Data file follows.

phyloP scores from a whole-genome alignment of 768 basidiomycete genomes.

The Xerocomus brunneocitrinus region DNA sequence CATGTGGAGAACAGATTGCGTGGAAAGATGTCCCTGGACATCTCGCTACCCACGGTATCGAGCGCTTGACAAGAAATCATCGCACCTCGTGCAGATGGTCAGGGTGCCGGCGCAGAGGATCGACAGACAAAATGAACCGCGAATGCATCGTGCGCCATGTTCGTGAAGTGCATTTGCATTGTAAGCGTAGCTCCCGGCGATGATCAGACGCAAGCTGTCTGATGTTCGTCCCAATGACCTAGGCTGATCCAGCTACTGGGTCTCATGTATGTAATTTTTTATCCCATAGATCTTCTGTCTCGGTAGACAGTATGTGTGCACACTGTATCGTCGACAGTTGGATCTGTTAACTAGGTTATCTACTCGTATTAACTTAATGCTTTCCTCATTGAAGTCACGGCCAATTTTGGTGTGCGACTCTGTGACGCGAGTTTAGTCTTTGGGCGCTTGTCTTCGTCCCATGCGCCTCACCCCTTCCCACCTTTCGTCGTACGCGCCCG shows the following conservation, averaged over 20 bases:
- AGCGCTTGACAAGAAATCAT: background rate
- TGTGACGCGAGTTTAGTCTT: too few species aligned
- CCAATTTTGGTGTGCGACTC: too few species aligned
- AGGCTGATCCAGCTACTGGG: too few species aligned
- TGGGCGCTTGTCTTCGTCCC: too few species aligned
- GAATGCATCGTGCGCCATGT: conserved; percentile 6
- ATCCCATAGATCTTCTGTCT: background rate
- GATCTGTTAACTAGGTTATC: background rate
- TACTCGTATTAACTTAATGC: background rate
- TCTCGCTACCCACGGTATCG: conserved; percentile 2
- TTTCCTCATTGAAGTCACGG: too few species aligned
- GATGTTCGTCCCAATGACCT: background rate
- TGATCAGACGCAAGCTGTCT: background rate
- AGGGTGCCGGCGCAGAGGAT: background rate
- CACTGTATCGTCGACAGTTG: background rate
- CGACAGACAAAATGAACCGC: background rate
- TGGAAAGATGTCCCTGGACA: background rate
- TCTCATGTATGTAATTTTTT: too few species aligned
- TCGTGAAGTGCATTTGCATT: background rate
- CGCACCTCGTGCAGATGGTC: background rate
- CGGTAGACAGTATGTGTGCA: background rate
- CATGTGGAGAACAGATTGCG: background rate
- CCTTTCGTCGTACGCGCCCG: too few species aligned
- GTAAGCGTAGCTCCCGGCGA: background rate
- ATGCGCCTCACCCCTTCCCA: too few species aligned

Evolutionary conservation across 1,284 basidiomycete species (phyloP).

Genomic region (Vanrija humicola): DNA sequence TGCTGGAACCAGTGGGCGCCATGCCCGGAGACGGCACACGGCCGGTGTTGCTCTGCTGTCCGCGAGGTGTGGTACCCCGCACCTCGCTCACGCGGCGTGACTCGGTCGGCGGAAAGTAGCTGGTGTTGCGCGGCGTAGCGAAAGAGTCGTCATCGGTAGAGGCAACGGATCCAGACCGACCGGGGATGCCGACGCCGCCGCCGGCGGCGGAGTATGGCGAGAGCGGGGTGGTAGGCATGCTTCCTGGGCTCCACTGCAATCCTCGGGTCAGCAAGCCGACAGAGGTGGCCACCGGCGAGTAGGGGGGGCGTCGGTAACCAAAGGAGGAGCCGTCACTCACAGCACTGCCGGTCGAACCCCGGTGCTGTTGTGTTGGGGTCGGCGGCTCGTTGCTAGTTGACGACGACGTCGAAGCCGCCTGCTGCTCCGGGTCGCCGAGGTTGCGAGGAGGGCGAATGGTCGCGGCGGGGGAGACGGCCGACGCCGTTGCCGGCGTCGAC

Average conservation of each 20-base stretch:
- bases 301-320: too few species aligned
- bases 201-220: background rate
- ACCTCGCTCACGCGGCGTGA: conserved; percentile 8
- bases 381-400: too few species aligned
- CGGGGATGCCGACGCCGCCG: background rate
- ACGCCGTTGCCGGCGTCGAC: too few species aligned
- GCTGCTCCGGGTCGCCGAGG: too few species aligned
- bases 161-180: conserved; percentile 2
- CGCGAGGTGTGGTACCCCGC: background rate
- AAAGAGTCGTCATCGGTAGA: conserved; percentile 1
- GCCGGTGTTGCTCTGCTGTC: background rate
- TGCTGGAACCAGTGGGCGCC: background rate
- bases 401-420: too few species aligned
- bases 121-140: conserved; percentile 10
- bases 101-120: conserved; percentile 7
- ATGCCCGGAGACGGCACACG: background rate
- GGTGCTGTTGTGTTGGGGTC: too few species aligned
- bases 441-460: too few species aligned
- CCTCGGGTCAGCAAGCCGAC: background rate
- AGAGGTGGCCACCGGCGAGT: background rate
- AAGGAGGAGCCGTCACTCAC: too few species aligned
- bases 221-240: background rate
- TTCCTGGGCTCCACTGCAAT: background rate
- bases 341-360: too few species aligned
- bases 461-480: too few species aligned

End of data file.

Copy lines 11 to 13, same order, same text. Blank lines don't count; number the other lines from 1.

- TACTCGTATTAACTTAATGC: background rate
- TCTCGCTACCCACGGTATCG: conserved; percentile 2
- TTTCCTCATTGAAGTCACGG: too few species aligned